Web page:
Flash Fiction Fruesday: Death in Provence
Crow made the rule this week, and Caiti, Gabe, and I followed suit, some later than others. Can you guess the shared theme? The following is the result of a conglomeration of things: reading Thomas Bernhard (Corrections, my fellow CNF scholars?), rereading Milan Kundera, and a weekend jaunt in Arles with the other Brown-in-France students. A photo post will soon follow but for now, fiction. Read it after the jump:
My father was a doctor. Often he took me with him on his country visits in the hope that I might decide to bear the responsibility inherent in my intellect and study medicine like he had. I was indeed bright, but I was only interested in the shapes of people, in the curves of the inner parts of their ears and the cliffs of their protruding clavicles. I liked old people best and so one Sunday in May I agreed to see an old woman with him.
We drove to an olive grove within sight of the Alpilles. The trees were gnarled hands reaching to the sky, larger models of the proprietor’s own extremities. Her name was Claude-Anne Jeanet and it was clear that our presence was unwelcome. Her dress was poppy red, the only vibrant thing in the room. She made us bland tea and submitted herself to my father’s questioning and probing. Her eyes were deepset and very little white was visible. I thought this gave her a distinctly animalistic appearance but said nothing on the matter.
After the regular checkup, my father asked if she had had any visitors lately, perhaps on a regular basis. Only you, she said, as though she suspected he had asked a trick question. Nobody else? he said. Not your daughters? A priest, a neighbor? She shook her head. You know perfectly well that I don’t take visitors, doctor, she told him. I am very happy alone. Since my husband died two years ago I have let my olive grove grow wild and I have stayed on my land. I don’t need any money or groceries: my vegetable garden and chicken coop keep me well fed and content. So you see I have no need for any visitors.
My father frowned, irritated. What about company? he enquired. We have talked of this before. It is healthy to entertain company. You don’t feel lonely here?
Lonely? she said, astonished. Society is for the young. I am 67, monsieur. My husband is dead, and so are my parents and sisters, and my daughters have married and moved to Paris. So you see, since I am alone, I am slowly dissolving.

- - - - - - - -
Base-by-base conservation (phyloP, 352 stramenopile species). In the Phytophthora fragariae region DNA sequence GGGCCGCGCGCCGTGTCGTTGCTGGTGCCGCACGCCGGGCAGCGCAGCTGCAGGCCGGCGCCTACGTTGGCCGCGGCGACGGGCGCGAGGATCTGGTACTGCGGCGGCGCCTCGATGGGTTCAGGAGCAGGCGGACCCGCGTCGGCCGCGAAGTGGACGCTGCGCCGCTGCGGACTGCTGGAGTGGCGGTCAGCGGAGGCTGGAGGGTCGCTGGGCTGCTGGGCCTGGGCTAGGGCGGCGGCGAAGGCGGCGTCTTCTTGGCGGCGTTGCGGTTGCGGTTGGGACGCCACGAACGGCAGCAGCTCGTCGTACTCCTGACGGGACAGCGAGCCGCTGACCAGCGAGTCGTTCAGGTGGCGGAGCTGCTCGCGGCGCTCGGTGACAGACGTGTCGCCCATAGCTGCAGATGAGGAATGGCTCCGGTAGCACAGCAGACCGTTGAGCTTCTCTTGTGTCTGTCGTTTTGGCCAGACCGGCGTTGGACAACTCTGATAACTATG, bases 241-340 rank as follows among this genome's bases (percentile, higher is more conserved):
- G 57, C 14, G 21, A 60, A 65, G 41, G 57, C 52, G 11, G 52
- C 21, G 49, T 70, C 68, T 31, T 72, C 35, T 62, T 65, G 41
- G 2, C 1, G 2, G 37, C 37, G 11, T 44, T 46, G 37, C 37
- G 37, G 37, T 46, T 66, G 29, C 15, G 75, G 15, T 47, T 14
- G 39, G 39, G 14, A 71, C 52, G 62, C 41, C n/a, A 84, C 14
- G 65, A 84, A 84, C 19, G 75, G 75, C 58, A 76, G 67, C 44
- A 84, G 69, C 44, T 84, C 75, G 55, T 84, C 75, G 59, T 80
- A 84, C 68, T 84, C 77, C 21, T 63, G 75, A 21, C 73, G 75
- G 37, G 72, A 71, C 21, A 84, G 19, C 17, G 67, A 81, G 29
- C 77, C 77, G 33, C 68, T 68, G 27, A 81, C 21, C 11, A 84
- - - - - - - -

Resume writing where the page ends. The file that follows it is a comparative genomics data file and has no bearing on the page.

My father placed his chin in his hand and sighed. Madame Jeanet saw that I was still interested however and so she continued.
My family was a mass that has now been lifted, she explained. When I was with them, they were like the pressure of the air, keeping all of me together, dense. And now I am nearly weightless. When I walk outside to pick my vegetables, I can see atoms floating off my skin, I can see them in the sun, rising brightly. I carry on living as usual, of course, and though I am losing much weight I am still eating regularly. But for every morsel I eat, two are wrested from my body into the air. Right now, doctor, you and your son are weighing me in, keeping my body compressed. Yet when you leave I will begin to disintegrate again. One day soon my mass will be so insignificant that I will burst apart into tiny pieces and float up into heaven, fast and bright.
My father pursed his lips and snapped his black bag shut. It has been a pleasure as always, Madame, he said cordially. She nodded and gestured toward the door. He led me by the shoulder to our car and complained as we walked that she had been telling him the same story for two years, since Monsieur Jeanet had died of a brain aneurism. She was inappropriately joyful at the funeral, he said darkly. People thought she must have been insane with grief. Her daughters pay me to visit her every three months, not to look after her but rather to tell them when she dies. Hers is obviously a harmless insanity and as she is so isolated she bothers no one. Still, he sighed, it is frustrating to see her work so hard to delude herself. She has weighed 70 kilograms for two years straight, no more, no less.
He started the car and we rolled slowly down the dirt road through the savage olive trees. I turned around in my seat and saw Madame Jeanet in the doorway. Suddenly her face lit up as though from within, her mouth made a small O, and the next second her red dress was floating in the air as though at the peak of a parabolic trajectory, and a thousand tiny glimmers, like blown dandelion seeds, were rising gracefully to the sky.
I let out a small cry, and my father clapped his hand on my knee. I don’t mean these visits to upset you, he said, but all of humanity is an infinitely dying, infinitely grotesque thing. From the moment we are conceived we begin to die. We are pathetically ephemeral, destined each to a sorry expiry. Medicine is therefore the noblest profession: we tend to the dying all our lives, determined to prevent a thing unpreventable. Art is base. It celebrates permanence and celebrity in the belief that one’s self-expression is a lasting extension of a quickly fading mind. Son, you are blind to worship art. Will you not even consider studying medicine?
I said nothing and he removed his hand from my leg with a sigh. I imagined how in three months he would return to Madame Jeanet’s and find the house empty, shutters flapping in the breeze and teacups still on the table, the only clue to her death a red dress grasped in the branches of an olive tree.